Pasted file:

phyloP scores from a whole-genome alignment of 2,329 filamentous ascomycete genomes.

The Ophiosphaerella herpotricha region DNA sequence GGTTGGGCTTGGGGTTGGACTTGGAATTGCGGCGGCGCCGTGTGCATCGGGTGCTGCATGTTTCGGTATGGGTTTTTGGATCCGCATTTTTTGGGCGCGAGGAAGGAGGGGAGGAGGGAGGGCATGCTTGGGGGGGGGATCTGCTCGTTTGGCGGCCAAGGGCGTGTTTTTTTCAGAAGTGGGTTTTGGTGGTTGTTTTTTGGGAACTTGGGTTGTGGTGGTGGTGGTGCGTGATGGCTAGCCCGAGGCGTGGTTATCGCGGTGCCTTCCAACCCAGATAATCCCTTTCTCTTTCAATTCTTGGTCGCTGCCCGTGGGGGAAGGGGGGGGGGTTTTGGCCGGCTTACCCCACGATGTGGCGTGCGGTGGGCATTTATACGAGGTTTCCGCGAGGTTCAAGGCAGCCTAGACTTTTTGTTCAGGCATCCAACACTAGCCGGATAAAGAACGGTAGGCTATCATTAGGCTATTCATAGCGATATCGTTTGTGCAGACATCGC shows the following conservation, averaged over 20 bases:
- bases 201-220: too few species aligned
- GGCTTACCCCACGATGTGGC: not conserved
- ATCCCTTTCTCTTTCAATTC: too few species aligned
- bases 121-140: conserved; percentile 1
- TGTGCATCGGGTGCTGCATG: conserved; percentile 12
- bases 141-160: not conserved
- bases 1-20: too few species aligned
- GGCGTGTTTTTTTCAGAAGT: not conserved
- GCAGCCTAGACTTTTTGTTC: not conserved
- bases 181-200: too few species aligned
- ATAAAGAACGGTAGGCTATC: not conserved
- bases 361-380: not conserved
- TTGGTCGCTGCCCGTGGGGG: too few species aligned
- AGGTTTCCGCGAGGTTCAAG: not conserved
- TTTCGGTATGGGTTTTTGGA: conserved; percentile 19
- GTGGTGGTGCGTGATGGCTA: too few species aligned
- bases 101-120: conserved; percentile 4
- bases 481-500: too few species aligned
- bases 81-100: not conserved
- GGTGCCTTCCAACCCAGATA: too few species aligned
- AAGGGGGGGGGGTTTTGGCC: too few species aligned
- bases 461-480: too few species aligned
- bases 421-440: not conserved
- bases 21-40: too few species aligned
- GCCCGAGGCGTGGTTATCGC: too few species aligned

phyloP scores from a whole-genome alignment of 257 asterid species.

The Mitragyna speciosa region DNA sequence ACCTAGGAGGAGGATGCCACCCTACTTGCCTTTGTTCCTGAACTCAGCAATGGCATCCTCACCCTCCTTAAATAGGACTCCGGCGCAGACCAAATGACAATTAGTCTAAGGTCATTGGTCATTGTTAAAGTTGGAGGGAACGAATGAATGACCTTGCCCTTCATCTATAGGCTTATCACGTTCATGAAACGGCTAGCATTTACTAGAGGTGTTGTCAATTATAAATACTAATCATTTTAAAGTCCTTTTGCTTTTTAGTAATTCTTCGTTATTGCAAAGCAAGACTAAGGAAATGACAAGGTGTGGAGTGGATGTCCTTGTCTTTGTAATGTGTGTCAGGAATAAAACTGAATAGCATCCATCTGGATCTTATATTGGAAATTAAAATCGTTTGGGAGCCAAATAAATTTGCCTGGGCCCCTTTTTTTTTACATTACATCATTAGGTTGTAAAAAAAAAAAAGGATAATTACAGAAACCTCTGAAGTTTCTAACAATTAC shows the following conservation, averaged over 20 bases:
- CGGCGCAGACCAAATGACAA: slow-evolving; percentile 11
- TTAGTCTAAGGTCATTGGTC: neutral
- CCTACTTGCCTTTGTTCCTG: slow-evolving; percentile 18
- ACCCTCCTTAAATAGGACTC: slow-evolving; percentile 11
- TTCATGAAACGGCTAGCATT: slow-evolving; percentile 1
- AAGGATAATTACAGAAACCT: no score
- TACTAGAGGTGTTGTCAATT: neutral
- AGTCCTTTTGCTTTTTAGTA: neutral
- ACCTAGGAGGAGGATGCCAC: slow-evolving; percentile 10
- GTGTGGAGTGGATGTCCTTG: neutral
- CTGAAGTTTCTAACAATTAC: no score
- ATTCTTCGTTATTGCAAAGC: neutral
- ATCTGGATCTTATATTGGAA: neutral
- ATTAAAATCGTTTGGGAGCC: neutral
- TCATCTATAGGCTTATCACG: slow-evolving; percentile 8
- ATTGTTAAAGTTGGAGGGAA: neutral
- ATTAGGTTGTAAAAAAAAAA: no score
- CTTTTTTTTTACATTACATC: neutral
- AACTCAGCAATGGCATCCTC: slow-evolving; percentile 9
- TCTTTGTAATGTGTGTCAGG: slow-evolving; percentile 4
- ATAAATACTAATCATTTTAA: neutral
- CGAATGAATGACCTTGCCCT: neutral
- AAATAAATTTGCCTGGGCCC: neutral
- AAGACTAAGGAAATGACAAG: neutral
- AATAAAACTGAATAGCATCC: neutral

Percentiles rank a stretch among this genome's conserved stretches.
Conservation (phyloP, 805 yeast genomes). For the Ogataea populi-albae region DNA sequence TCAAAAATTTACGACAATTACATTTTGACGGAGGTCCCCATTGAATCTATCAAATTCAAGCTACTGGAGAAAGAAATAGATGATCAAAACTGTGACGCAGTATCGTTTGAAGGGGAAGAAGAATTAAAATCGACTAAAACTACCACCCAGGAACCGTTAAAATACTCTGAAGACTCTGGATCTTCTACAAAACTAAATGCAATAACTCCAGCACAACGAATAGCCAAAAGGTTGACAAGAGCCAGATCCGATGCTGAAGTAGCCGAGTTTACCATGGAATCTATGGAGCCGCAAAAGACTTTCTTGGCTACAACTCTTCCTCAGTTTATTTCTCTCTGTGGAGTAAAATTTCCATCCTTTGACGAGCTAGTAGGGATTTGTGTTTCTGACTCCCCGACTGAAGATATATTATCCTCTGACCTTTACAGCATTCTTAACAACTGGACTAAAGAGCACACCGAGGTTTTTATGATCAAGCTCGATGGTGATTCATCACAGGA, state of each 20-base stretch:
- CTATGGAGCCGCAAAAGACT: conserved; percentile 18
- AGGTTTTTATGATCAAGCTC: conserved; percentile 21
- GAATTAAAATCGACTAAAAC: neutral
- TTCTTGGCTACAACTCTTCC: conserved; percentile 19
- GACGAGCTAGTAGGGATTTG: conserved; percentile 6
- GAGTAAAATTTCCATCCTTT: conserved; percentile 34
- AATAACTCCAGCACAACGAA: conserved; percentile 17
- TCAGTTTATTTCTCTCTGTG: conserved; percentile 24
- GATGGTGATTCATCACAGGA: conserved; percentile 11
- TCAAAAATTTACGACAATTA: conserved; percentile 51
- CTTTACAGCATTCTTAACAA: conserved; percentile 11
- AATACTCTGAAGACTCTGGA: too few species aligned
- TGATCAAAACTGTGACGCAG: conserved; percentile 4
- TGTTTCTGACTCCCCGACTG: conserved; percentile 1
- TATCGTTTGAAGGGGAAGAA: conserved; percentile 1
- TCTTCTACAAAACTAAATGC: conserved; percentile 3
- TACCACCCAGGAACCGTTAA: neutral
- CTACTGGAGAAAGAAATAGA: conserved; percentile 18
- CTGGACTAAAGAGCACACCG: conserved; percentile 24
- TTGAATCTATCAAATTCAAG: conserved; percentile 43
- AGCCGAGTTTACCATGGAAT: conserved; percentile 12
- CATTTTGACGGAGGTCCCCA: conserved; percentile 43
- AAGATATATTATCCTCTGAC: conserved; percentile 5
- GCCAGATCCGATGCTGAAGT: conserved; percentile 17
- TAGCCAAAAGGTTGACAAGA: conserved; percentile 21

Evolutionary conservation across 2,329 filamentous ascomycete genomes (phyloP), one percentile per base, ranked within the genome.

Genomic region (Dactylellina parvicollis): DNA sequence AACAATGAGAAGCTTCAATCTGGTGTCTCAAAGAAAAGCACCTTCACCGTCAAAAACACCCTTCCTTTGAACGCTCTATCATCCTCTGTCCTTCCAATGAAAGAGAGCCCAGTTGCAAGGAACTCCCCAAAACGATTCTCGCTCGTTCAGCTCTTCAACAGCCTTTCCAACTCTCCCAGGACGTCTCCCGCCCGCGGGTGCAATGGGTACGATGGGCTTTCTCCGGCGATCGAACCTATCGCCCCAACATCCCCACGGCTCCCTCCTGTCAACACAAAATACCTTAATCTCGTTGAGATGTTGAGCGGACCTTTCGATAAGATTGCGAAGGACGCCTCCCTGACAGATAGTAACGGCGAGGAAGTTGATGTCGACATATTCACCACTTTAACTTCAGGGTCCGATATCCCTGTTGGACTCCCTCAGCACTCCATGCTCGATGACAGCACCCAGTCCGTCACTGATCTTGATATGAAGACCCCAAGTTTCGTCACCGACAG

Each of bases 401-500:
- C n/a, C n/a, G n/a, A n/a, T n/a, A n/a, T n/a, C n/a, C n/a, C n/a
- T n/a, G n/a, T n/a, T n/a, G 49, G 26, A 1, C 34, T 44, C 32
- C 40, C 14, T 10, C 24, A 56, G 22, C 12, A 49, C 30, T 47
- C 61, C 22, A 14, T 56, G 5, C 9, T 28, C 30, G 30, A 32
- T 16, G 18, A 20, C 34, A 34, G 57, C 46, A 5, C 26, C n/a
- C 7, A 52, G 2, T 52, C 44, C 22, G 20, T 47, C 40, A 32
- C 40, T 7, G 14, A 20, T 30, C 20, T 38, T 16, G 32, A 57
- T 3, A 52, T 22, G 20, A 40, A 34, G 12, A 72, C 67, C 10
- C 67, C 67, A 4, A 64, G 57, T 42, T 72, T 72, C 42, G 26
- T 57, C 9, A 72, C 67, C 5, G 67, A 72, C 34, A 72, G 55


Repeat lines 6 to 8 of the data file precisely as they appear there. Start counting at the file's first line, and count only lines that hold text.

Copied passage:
- bases 121-140: conserved; percentile 1
- TGTGCATCGGGTGCTGCATG: conserved; percentile 12
- bases 141-160: not conserved